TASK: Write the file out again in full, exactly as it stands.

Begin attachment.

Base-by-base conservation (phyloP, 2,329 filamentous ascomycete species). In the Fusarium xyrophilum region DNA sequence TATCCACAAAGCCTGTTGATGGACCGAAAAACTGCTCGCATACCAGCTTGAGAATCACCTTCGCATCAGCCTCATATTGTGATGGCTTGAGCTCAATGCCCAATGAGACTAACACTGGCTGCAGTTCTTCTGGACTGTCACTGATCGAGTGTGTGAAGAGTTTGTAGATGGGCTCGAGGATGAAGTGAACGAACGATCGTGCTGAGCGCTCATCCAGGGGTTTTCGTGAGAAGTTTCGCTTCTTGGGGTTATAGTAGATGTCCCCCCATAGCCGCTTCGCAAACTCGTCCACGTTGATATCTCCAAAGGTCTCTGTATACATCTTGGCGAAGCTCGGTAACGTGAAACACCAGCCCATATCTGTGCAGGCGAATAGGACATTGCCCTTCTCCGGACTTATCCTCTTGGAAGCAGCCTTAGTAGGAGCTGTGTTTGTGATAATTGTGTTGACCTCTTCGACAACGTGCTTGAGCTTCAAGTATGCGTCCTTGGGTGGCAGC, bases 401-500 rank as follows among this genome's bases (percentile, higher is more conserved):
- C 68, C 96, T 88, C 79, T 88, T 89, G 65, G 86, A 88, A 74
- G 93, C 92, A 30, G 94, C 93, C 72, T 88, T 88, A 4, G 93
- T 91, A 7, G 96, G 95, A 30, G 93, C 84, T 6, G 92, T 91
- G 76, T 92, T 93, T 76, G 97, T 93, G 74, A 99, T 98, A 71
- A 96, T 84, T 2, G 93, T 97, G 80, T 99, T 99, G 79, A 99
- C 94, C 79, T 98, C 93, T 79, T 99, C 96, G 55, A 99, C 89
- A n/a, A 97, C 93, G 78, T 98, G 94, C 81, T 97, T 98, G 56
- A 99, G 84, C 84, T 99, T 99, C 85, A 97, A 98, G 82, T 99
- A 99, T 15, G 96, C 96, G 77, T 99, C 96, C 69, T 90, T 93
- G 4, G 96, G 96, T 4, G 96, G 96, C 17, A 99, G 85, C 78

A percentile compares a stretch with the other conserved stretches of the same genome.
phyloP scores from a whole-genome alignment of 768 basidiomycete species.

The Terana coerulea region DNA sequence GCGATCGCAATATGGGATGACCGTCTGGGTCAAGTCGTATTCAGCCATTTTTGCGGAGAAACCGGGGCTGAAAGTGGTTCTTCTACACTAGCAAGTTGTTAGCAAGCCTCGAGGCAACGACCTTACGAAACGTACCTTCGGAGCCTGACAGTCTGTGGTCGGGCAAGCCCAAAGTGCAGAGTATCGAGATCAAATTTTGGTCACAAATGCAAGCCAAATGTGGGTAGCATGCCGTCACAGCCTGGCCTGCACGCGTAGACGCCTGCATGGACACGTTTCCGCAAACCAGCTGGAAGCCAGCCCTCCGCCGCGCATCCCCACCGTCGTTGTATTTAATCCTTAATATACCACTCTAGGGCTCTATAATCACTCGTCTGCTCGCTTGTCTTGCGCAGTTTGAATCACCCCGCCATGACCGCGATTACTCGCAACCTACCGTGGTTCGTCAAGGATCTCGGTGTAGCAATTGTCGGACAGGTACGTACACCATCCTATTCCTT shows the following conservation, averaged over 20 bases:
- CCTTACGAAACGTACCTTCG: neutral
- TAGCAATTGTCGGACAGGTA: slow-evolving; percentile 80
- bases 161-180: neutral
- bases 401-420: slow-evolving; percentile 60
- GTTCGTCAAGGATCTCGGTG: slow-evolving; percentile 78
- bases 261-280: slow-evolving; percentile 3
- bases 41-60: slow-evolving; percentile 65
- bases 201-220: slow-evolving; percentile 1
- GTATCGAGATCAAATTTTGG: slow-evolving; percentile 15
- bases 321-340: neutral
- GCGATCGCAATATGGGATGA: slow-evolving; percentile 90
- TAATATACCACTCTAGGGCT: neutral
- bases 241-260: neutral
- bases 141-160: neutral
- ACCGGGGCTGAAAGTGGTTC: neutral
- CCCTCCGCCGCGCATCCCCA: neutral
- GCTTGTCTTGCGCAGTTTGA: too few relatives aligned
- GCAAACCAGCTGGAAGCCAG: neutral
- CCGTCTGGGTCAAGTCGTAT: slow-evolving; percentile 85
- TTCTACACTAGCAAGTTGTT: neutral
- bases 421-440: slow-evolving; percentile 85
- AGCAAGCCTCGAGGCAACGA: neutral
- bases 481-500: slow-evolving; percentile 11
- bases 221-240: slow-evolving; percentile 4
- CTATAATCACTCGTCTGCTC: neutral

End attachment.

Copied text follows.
Base-by-base conservation (phyloP, 2,329 filamentous ascomycete species). In the Fusarium xyrophilum region DNA sequence TATCCACAAAGCCTGTTGATGGACCGAAAAACTGCTCGCATACCAGCTTGAGAATCACCTTCGCATCAGCCTCATATTGTGATGGCTTGAGCTCAATGCCCAATGAGACTAACACTGGCTGCAGTTCTTCTGGACTGTCACTGATCGAGTGTGTGAAGAGTTTGTAGATGGGCTCGAGGATGAAGTGAACGAACGATCGTGCTGAGCGCTCATCCAGGGGTTTTCGTGAGAAGTTTCGCTTCTTGGGGTTATAGTAGATGTCCCCCCATAGCCGCTTCGCAAACTCGTCCACGTTGATATCTCCAAAGGTCTCTGTATACATCTTGGCGAAGCTCGGTAACGTGAAACACCAGCCCATATCTGTGCAGGCGAATAGGACATTGCCCTTCTCCGGACTTATCCTCTTGGAAGCAGCCTTAGTAGGAGCTGTGTTTGTGATAATTGTGTTGACCTCTTCGACAACGTGCTTGAGCTTCAAGTATGCGTCCTTGGGTGGCAGC, bases 401-500 rank as follows among this genome's bases (percentile, higher is more conserved):
- C 68, C 96, T 88, C 79, T 88, T 89, G 65, G 86, A 88, A 74
- G 93, C 92, A 30, G 94, C 93, C 72, T 88, T 88, A 4, G 93
- T 91, A 7, G 96, G 95, A 30, G 93, C 84, T 6, G 92, T 91
- G 76, T 92, T 93, T 76, G 97, T 93, G 74, A 99, T 98, A 71
- A 96, T 84, T 2, G 93, T 97, G 80, T 99, T 99, G 79, A 99
- C 94, C 79, T 98, C 93, T 79, T 99, C 96, G 55, A 99, C 89
- A n/a, A 97, C 93, G 78, T 98, G 94, C 81, T 97, T 98, G 56
- A 99, G 84, C 84, T 99, T 99, C 85, A 97, A 98, G 82, T 99
- A 99, T 15, G 96, C 96, G 77, T 99, C 96, C 69, T 90, T 93
- G 4, G 96, G 96, T 4, G 96, G 96, C 17, A 99, G 85, C 78

A percentile compares a stretch with the other conserved stretches of the same genome.
phyloP scores from a whole-genome alignment of 768 basidiomycete species.

The Terana coerulea region DNA sequence GCGATCGCAATATGGGATGACCGTCTGGGTCAAGTCGTATTCAGCCATTTTTGCGGAGAAACCGGGGCTGAAAGTGGTTCTTCTACACTAGCAAGTTGTTAGCAAGCCTCGAGGCAACGACCTTACGAAACGTACCTTCGGAGCCTGACAGTCTGTGGTCGGGCAAGCCCAAAGTGCAGAGTATCGAGATCAAATTTTGGTCACAAATGCAAGCCAAATGTGGGTAGCATGCCGTCACAGCCTGGCCTGCACGCGTAGACGCCTGCATGGACACGTTTCCGCAAACCAGCTGGAAGCCAGCCCTCCGCCGCGCATCCCCACCGTCGTTGTATTTAATCCTTAATATACCACTCTAGGGCTCTATAATCACTCGTCTGCTCGCTTGTCTTGCGCAGTTTGAATCACCCCGCCATGACCGCGATTACTCGCAACCTACCGTGGTTCGTCAAGGATCTCGGTGTAGCAATTGTCGGACAGGTACGTACACCATCCTATTCCTT shows the following conservation, averaged over 20 bases:
- CCTTACGAAACGTACCTTCG: neutral
- TAGCAATTGTCGGACAGGTA: slow-evolving; percentile 80
- bases 161-180: neutral
- bases 401-420: slow-evolving; percentile 60
- GTTCGTCAAGGATCTCGGTG: slow-evolving; percentile 78
- bases 261-280: slow-evolving; percentile 3
- bases 41-60: slow-evolving; percentile 65
- bases 201-220: slow-evolving; percentile 1
- GTATCGAGATCAAATTTTGG: slow-evolving; percentile 15
- bases 321-340: neutral
- GCGATCGCAATATGGGATGA: slow-evolving; percentile 90
- TAATATACCACTCTAGGGCT: neutral
- bases 241-260: neutral
- bases 141-160: neutral
- ACCGGGGCTGAAAGTGGTTC: neutral
- CCCTCCGCCGCGCATCCCCA: neutral
- GCTTGTCTTGCGCAGTTTGA: too few relatives aligned
- GCAAACCAGCTGGAAGCCAG: neutral
- CCGTCTGGGTCAAGTCGTAT: slow-evolving; percentile 85
- TTCTACACTAGCAAGTTGTT: neutral
- bases 421-440: slow-evolving; percentile 85
- AGCAAGCCTCGAGGCAACGA: neutral
- bases 481-500: slow-evolving; percentile 11
- bases 221-240: slow-evolving; percentile 4
- CTATAATCACTCGTCTGCTC: neutral